A site I frequent has a policy to make you change your password every 90 days. That's a cool policy, but I stumbled upon an old xkcd and facepalmed myself, because lots of doxing happens on this site. It just never crossed my mind that something like this could happen to a more reputable site (silly I know). The site runs on vBulletin.

How can I find if the site I'm using is storing my password securely?

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    Why does their requirement for a change every 90 days make you worry about how they store passwords? The two are unconnected. – Rory Alsop Nov 2 '13 at 8:01
  • I justified my concerns in the description. – grass-hopper Nov 2 '13 at 8:11
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    SOmeone else has also voted to close as unclear. Your 3 sentences aren't connected to your headline question. It appears from your comment to Adnan that the headline question is the one you want to ask - if that is so, the content of the question just muddies the water. – Rory Alsop Nov 2 '13 at 10:11
  • vBulletin stores passwords double-md5-hashed with salt. – tylerl Nov 2 '13 at 18:50

There's no legitimate way for you to directly know if a website stores passwords in plaintext, stores them in a reversable (possibly encrypted) format, stores as mediocre hashes, or securely hashes them. One possibility is to try to recover your password using their "forgot my password" functionality. If they send you your password, then they're definitely storing it as plaintext or as a reversible (possibly encrypted) format. The problem with this method is that it doesn't work the other way around; if they do not send you your password, it does not mean they're not storing it as plaintext or in a reversible format.

Bottom line is: Unless you gain legitimate or illegitimate (hacking) access to their servers to see for yourself, there's really no way to tell.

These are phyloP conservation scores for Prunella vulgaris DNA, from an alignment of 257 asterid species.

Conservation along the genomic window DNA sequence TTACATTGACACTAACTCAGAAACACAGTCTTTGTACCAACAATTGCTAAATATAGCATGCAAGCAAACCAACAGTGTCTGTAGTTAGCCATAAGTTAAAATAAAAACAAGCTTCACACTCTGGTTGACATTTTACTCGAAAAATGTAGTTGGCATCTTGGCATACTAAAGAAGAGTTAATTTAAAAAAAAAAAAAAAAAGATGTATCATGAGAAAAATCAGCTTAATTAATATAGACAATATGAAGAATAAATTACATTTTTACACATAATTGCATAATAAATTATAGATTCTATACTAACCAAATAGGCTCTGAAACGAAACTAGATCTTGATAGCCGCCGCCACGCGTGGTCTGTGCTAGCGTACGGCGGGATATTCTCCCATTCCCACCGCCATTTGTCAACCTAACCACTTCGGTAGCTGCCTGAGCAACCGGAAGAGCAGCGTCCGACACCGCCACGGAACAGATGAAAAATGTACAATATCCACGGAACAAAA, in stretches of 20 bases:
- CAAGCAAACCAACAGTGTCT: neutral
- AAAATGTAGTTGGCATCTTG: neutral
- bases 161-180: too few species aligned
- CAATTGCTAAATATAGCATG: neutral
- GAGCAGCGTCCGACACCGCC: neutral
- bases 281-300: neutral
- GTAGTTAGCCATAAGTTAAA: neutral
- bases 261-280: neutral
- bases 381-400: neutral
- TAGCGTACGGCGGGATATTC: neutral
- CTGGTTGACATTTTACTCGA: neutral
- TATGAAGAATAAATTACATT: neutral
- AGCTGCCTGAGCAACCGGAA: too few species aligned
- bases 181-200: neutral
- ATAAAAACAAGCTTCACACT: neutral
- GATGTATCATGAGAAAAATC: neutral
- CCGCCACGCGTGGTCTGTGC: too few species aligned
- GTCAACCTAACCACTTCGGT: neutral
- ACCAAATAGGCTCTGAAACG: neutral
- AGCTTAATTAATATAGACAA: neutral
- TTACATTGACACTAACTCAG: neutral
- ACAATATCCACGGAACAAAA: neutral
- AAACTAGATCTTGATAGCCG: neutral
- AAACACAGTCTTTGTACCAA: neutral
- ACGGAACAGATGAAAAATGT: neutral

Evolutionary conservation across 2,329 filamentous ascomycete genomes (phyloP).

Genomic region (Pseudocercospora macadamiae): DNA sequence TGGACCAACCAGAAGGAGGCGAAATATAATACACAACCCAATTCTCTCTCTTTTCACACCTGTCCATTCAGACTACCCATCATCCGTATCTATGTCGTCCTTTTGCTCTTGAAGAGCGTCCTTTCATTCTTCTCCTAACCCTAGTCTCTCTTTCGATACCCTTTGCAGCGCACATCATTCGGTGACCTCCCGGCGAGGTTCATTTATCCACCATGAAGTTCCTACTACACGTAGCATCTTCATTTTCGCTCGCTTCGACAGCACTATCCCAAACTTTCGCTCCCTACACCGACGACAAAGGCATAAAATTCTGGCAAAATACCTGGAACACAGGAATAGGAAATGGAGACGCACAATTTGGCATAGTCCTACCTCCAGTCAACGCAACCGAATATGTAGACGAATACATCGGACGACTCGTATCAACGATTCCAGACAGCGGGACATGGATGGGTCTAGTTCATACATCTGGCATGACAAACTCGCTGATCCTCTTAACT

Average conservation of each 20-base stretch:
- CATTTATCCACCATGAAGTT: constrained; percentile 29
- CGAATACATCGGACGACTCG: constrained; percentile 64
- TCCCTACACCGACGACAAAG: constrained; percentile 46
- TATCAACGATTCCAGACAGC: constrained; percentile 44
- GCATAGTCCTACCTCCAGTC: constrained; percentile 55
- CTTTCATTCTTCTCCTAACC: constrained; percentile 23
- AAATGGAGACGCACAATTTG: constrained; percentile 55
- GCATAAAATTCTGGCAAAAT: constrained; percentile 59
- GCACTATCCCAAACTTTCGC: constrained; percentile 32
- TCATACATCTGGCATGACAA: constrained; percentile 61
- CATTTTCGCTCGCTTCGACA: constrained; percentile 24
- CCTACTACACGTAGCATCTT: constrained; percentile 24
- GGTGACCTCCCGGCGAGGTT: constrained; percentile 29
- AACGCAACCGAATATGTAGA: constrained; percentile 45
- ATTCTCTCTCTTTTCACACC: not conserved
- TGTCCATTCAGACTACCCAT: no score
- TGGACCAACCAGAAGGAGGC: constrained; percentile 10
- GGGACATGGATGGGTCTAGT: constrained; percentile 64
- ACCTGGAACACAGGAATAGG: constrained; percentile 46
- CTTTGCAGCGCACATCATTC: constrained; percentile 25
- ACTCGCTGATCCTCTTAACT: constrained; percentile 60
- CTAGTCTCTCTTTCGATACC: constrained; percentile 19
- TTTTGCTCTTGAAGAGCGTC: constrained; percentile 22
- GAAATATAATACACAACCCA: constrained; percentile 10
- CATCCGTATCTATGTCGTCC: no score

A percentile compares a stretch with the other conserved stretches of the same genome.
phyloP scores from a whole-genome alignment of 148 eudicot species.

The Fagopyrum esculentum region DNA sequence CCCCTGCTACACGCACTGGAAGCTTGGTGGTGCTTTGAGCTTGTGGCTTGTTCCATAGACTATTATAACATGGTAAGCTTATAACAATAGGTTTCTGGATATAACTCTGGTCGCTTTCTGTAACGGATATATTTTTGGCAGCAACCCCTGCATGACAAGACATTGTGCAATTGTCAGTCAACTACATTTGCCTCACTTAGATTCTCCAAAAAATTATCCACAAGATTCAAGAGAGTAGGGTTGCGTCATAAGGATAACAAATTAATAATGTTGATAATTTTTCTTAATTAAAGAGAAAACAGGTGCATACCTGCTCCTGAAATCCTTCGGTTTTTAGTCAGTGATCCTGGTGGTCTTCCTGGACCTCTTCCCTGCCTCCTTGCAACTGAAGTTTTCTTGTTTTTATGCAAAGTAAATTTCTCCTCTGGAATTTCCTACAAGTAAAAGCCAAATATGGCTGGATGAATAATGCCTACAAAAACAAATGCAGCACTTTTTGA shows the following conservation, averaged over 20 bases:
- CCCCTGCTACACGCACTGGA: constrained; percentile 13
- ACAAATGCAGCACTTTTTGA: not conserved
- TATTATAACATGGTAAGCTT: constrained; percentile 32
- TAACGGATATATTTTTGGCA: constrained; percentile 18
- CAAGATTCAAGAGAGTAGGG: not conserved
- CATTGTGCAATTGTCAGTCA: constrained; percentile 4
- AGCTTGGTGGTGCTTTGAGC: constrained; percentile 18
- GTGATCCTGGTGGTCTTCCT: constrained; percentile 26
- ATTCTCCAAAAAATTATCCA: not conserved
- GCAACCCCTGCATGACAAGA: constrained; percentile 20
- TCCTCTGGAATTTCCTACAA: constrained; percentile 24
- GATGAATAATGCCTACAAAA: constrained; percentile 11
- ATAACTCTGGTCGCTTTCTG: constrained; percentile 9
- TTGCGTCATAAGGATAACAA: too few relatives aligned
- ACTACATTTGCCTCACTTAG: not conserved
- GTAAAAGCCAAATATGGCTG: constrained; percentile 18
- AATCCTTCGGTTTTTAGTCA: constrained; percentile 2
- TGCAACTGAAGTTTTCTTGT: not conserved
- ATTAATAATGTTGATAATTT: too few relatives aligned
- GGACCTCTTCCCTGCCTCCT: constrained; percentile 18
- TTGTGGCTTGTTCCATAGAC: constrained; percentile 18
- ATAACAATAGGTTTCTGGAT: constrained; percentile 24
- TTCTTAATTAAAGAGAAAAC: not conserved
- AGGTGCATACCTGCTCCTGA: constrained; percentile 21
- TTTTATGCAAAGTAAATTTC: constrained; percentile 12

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    This was what I was asking. Thanks for clearing it up for me. – grass-hopper Nov 2 '13 at 9:53

Since secure password hashing is a second line of defence, its effectiveness cannot be tested until the first line of defence is breached, i.e. the server is hacked into, or they do something stupid like sending your password by email.

As others have explained, if the site can send you back your own password, then, by definition, they stored it, and not just a one-way verification token (usually designated by "password hash"). This is a definite clue about very insecure storage. However, if they do not send your password back, it still does not mean that they store it securely. They could still store it reversibly (e.g. encrypted instead of hashed), or they could even hash it with a weak password hashing function (e.g. without salt, or with a hash function which is way too fast, or both -- see this answer for details).

Other clues of bad password storage include:

  • After-the-fact detection of "bad passwords": if they send you an email stating that your password should be changed because it does not comply to some internal rules, then they have access to the password asynchronously (i.e. not just when you enter it for authentication), and that's bad.